France’s state-owned SNCF railway company expects the travel chaos to continue until Christmas, an unnamed source warned, as unions prepare to step up protests in a bid to force Emmanuel Macron’s government to withdraw its controversial pension reform. A senior SNCF source told AFP on Friday: “A full service will not be restored by Christmas – that is simply unthinkable. Things won’t be catastrophic, but they won’t be great either. If the strike action ends on December 17 then Christmas is saved – if it does not end on the 17th, then we kill Christmas.
“It’s not a question of knowing whether trains will be running, but how many.”
France faces a decisive week in the bitter strike standoff between unions and the Macron government over the pension overhaul, amid ongoing uncertainty over whether millions will be stranded at Christmas.
National train traffic and the Paris metro remained severely disrupted on Monday, the twelfth consecutive day of the union-led industrial action.
Philippe Martinez, the leader of the hardline CGT union, told the news channel BFMTV on Sunday that the transport strike would end before Christmas if the government agreed to abandon its reform plan.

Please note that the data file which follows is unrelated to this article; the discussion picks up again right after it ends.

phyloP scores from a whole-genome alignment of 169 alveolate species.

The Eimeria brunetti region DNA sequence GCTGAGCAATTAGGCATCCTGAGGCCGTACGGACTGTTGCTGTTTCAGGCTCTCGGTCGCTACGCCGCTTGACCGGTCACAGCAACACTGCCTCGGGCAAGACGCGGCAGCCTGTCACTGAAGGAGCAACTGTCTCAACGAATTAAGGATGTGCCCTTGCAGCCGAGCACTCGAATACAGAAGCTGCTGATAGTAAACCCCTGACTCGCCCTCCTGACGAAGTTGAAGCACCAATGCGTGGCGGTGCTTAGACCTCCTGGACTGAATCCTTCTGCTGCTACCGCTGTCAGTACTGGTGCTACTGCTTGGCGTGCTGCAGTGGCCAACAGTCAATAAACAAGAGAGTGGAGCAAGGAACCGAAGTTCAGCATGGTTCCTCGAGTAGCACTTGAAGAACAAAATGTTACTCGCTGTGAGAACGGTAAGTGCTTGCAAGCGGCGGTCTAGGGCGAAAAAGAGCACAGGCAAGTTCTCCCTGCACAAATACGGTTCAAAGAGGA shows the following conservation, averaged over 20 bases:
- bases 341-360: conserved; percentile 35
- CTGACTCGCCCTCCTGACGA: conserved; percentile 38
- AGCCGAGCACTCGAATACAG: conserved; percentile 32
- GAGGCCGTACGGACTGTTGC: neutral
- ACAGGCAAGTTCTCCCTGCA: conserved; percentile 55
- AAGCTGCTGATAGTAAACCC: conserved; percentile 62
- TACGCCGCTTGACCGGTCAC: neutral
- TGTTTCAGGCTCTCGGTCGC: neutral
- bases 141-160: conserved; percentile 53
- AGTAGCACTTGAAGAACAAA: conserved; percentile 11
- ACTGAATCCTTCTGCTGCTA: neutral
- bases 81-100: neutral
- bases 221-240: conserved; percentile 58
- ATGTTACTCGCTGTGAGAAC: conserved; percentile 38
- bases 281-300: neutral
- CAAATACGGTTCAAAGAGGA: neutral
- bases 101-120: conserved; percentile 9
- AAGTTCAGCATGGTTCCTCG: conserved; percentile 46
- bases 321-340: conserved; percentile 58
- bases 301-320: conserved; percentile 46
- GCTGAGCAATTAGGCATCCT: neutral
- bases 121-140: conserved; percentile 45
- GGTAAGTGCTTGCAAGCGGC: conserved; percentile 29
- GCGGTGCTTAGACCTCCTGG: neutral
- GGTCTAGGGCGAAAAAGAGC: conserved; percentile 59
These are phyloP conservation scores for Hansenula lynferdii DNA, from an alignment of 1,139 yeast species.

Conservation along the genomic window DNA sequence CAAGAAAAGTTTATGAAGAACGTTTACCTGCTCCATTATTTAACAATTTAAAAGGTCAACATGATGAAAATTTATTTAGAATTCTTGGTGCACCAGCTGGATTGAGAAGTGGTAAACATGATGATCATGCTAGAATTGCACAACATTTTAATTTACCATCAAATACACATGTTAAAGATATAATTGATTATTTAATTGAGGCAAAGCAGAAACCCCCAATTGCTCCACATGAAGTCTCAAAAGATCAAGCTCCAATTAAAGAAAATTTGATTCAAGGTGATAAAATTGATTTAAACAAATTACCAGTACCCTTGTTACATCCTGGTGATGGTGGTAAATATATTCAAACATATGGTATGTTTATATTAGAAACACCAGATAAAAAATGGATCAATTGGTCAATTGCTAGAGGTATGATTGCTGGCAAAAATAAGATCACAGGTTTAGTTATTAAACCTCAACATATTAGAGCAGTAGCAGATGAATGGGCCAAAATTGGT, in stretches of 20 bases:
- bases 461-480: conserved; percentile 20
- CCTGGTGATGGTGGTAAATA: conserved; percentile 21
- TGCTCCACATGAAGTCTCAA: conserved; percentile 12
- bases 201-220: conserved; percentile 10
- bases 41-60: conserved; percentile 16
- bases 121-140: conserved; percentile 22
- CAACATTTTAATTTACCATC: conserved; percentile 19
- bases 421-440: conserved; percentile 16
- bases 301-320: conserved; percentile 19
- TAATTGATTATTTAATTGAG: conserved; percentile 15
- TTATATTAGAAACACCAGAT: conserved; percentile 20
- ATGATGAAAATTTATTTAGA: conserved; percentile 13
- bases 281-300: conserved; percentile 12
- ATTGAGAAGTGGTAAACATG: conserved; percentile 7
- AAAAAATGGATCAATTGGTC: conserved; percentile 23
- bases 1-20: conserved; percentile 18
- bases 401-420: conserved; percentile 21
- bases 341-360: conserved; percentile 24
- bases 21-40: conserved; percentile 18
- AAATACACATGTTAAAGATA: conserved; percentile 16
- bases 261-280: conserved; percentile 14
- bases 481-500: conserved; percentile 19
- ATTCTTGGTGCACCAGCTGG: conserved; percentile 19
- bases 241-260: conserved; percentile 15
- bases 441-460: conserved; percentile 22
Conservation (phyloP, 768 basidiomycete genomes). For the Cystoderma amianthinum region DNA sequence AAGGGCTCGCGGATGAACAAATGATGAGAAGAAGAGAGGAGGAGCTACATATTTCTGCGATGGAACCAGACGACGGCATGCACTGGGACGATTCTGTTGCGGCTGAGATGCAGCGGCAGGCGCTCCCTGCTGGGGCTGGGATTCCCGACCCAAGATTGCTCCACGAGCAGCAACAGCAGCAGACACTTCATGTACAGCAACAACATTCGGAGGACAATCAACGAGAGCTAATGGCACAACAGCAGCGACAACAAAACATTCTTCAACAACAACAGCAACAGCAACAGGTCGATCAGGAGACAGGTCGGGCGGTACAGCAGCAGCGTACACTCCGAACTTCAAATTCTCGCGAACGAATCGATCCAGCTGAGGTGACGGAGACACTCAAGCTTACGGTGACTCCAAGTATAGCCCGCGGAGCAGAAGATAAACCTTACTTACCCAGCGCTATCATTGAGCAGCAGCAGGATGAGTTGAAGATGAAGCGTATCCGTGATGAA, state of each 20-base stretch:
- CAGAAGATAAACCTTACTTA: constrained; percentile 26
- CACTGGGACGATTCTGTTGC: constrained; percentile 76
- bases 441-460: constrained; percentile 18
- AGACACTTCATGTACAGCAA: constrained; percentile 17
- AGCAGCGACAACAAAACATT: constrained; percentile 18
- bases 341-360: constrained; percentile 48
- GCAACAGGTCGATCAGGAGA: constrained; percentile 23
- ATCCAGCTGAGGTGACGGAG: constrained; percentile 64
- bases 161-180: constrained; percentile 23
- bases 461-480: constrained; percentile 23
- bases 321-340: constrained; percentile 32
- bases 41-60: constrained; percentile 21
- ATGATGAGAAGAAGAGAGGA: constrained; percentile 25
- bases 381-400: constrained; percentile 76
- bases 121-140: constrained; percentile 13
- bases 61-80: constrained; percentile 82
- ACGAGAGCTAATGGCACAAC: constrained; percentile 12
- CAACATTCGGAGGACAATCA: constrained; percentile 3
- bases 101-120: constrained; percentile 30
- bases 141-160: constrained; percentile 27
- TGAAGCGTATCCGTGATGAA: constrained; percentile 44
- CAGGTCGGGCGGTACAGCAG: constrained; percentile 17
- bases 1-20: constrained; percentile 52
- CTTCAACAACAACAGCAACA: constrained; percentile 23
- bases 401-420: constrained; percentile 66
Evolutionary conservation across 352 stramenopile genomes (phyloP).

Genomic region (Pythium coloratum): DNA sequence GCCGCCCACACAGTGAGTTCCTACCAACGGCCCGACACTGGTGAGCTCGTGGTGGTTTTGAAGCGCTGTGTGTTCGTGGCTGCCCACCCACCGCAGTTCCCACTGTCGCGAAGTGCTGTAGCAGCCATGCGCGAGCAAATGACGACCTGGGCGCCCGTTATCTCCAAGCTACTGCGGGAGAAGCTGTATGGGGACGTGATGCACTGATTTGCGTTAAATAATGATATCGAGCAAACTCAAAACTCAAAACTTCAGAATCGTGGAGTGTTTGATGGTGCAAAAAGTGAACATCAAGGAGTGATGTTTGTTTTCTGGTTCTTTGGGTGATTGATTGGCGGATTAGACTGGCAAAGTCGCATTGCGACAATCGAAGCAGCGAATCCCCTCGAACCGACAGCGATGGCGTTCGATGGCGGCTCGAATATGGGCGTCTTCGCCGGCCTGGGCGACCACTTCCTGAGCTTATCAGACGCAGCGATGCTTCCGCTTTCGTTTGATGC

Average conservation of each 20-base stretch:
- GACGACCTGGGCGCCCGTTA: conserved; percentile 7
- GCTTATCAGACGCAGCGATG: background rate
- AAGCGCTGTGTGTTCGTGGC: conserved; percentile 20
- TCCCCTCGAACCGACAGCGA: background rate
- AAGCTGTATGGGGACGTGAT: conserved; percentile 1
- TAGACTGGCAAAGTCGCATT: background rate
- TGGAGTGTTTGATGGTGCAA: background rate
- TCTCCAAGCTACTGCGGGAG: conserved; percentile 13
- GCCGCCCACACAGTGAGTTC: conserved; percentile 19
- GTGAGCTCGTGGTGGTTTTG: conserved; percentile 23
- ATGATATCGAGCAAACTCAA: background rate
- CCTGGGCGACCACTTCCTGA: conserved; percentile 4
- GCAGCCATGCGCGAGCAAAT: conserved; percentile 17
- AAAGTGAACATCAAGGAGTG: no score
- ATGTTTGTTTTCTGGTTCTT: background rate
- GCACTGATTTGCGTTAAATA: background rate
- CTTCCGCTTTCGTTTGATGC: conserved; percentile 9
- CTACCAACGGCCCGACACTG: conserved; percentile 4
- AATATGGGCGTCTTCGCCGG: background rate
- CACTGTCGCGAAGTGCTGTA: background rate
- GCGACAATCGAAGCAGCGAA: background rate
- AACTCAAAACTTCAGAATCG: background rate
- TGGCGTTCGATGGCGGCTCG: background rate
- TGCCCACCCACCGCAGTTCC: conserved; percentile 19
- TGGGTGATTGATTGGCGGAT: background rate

“Otherwise, the strikers will decide what they have to do Thursday or Friday,” he warned.
But, Budget Minister Gérald Darmanin, debating with M Martinez on the same programme, highlighted the unnecessary stress caused to those affected by the transport strike.
M Darmanin said: “The Republic cannot be subjected to blackmail by anyone. The government is not responsible for the transport chaos.”
Unions have called a third national day of protests on Tuesday against the reform.
They want the pension plan to be scrapped outright and the current system maintained.
They are hoping for a repeat of 1995 when they forced the conservative government to back down on pensions after three weeks of transport paralysis just before Christmas.
The Macron government said last week it would merge the county’s 42 separate pension schemes into a single, points-based system giving every pensioner the same rights for each euro contributed.
But, it has particularly irked unions by proposing a reduced payout for people who retire at the legal age of 62 instead of a new, so-called “pivot age” of 64.
The government has insisted the pension overhaul is necessary to make the current indebted system fairer, simpler and more sustainable.
In an interview with Le Parisien published on Sunday, Prime Minister Edouard Philippe said Christmas was an “important time” for the French, as he urged unions to end the “painful” strikes.